There are plenty of skin disorders that can trouble in teens ranging from seborrheic dermatitis, or dandruff, on the top of their heads, to tinea pedis, or athlete’s foot, at the tip of their toes. The most common skin problem facing teens is acne vulgaris, known in teen vernacular as pimples, zits, whiteheads or blackheads. Around 85 percent of teens will suffer from an acne breakout every year, according to the American Academy of Dermatology.
You must identify the skin problem before you can treat it. Many common skin conditions have similar symptoms but have different causes that respond to different treatments. Some skin problems, such as skin cancer, can be serious or even fatal. If an unexplained rash or mole-like growth appears on your teen’s skin that you cannot identify you should seek professional care from your primary care physician or dermatologist.
Skin problems can have serious repercussions for teenagers, particularly complexion breakouts like acne, which can appear anywhere on the body but frequently affect the face. Old wives’ tales attribute acne to poor personal hygiene or a diet that is high in greasy fried foods or chocolate. These attitudes can lead to ridicule from peers and classmates. Teens may be embarrassed by their appearance, grow anxious or even depressed. Teen skin problems can result in decreased self-confidence, low self-esteem, social withdrawal and higher rates of unemployment, according to the American Academy of Dermatology.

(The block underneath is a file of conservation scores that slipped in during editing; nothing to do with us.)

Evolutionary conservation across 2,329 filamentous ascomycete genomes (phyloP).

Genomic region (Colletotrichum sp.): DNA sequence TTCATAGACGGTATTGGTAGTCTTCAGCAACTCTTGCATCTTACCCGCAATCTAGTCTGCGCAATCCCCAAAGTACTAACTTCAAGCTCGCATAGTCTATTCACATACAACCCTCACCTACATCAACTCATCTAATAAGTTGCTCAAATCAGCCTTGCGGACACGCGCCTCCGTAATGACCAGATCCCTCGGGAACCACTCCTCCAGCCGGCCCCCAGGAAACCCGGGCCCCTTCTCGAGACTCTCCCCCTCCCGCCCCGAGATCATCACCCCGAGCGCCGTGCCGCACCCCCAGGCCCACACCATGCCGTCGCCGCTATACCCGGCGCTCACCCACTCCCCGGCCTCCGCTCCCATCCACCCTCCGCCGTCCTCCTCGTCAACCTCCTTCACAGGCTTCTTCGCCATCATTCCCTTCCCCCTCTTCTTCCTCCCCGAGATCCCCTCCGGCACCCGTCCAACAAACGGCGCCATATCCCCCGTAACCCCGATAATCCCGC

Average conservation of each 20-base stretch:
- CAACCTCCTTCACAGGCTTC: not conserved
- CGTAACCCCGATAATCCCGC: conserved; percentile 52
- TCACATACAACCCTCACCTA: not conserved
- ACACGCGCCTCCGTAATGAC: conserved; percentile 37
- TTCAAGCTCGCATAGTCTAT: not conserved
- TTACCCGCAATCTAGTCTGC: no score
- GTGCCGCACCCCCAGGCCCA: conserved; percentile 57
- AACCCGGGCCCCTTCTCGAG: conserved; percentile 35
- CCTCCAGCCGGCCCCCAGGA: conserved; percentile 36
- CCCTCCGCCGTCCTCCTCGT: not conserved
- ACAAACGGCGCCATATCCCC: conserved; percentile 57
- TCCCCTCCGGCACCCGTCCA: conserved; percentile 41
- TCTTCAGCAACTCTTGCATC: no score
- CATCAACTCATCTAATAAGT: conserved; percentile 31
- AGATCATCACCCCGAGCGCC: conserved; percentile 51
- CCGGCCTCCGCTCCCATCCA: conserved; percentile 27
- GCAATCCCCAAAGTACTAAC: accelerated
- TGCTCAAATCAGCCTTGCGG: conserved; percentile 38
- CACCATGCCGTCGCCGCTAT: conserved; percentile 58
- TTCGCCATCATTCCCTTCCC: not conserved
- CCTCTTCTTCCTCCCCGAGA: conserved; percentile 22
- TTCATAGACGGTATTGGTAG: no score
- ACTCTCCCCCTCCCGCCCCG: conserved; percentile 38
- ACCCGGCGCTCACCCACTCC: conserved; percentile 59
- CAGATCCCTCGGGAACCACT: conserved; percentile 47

Many traditional methods of dealing with acne and other teen skin problems simply don’t work, and in some cases make the problem worse. No one knows the exact cause of acne, but the AAD believes a combination of fluctuating hormones, bacteria, clogged pores and excess skin oil, called sebum, is the primary culprit. Diet is not a contributing factor in acne, so cutting out dairy foods, chocolate or french fries won’t make a difference. Acne is not the result of poor hygiene and is not affected by surface dirt. Scrubbing the skin vigorously with harsh soaps won’t help and may contribute to the problem.
Most teen skin problems can be effectively treated, but it may take some time. There are no miracle cures for skin problems, and any product that claims otherwise should be viewed with skepticism. Mild skin problems, such as a few pimples, may respond to over-the-counter topical medications containing salicylic acid or benzole peroxide. Moderate to serious skin conditions, such as ringworm or moderate acne, typically require prescription medications that may be either topical or oral. Serious teen skin problems such as severe acne can result in permanent scarring. Treatment may include a combination of prescription medications, light therapy and surgery.
Some types of teen skin problems, such as common acne or eczema, cannot be prevented, but a commonsense approach to health and lifestyle may help to reduce their effects. Eliminate known triggers to breakouts, such as detergents or cosmetics with fragrances and dyes. The AAD recommends teens maintain a regular routine of cleansing their skin with mild cleansers followed by applying good quality skin moisturizers. Aggressive scrubbing with harsh soaps or astringents can do more harm than good. Teens should avoid excess exposure to the sun, which can age the skin prematurely. Tanning booths, which can dramatically increase the risk of melanoma skin cancer in young people, should be strictly forbidden to teens, according to the Skin Cancer Foundation.